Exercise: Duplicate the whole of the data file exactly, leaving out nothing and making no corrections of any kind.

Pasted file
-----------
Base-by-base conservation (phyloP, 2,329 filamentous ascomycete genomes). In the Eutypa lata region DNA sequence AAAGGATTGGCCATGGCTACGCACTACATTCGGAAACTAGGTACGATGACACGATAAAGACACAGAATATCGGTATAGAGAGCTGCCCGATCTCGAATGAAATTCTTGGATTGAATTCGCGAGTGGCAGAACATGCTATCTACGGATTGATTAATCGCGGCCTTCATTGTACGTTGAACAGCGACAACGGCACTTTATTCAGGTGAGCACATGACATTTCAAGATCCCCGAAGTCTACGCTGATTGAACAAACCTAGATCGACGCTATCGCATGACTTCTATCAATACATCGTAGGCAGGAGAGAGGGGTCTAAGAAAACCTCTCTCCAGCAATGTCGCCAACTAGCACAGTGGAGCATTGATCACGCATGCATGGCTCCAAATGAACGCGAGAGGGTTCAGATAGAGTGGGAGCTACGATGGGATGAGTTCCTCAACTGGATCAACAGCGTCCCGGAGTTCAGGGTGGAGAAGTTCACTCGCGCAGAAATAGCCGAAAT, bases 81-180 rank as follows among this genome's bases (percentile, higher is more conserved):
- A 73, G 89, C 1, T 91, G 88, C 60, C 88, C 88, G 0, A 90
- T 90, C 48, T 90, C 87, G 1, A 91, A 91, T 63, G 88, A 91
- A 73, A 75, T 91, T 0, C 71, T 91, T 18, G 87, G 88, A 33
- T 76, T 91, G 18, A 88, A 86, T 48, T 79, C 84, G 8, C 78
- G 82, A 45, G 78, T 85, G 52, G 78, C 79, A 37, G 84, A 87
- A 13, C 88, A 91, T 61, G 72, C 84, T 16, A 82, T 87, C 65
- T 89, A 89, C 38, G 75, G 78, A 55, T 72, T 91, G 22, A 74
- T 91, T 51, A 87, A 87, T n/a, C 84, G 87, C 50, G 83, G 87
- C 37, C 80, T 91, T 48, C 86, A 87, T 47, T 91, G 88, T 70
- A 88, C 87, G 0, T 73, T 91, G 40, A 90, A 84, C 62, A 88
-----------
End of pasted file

Base-by-base conservation (phyloP, 2,329 filamentous ascomycete genomes). In the Eutypa lata region DNA sequence AAAGGATTGGCCATGGCTACGCACTACATTCGGAAACTAGGTACGATGACACGATAAAGACACAGAATATCGGTATAGAGAGCTGCCCGATCTCGAATGAAATTCTTGGATTGAATTCGCGAGTGGCAGAACATGCTATCTACGGATTGATTAATCGCGGCCTTCATTGTACGTTGAACAGCGACAACGGCACTTTATTCAGGTGAGCACATGACATTTCAAGATCCCCGAAGTCTACGCTGATTGAACAAACCTAGATCGACGCTATCGCATGACTTCTATCAATACATCGTAGGCAGGAGAGAGGGGTCTAAGAAAACCTCTCTCCAGCAATGTCGCCAACTAGCACAGTGGAGCATTGATCACGCATGCATGGCTCCAAATGAACGCGAGAGGGTTCAGATAGAGTGGGAGCTACGATGGGATGAGTTCCTCAACTGGATCAACAGCGTCCCGGAGTTCAGGGTGGAGAAGTTCACTCGCGCAGAAATAGCCGAAAT, bases 81-180 rank as follows among this genome's bases (percentile, higher is more conserved):
- A 73, G 89, C 1, T 91, G 88, C 60, C 88, C 88, G 0, A 90
- T 90, C 48, T 90, C 87, G 1, A 91, A 91, T 63, G 88, A 91
- A 73, A 75, T 91, T 0, C 71, T 91, T 18, G 87, G 88, A 33
- T 76, T 91, G 18, A 88, A 86, T 48, T 79, C 84, G 8, C 78
- G 82, A 45, G 78, T 85, G 52, G 78, C 79, A 37, G 84, A 87
- A 13, C 88, A 91, T 61, G 72, C 84, T 16, A 82, T 87, C 65
- T 89, A 89, C 38, G 75, G 78, A 55, T 72, T 91, G 22, A 74
- T 91, T 51, A 87, A 87, T n/a, C 84, G 87, C 50, G 83, G 87
- C 37, C 80, T 91, T 48, C 86, A 87, T 47, T 91, G 88, T 70
- A 88, C 87, G 0, T 73, T 91, G 40, A 90, A 84, C 62, A 88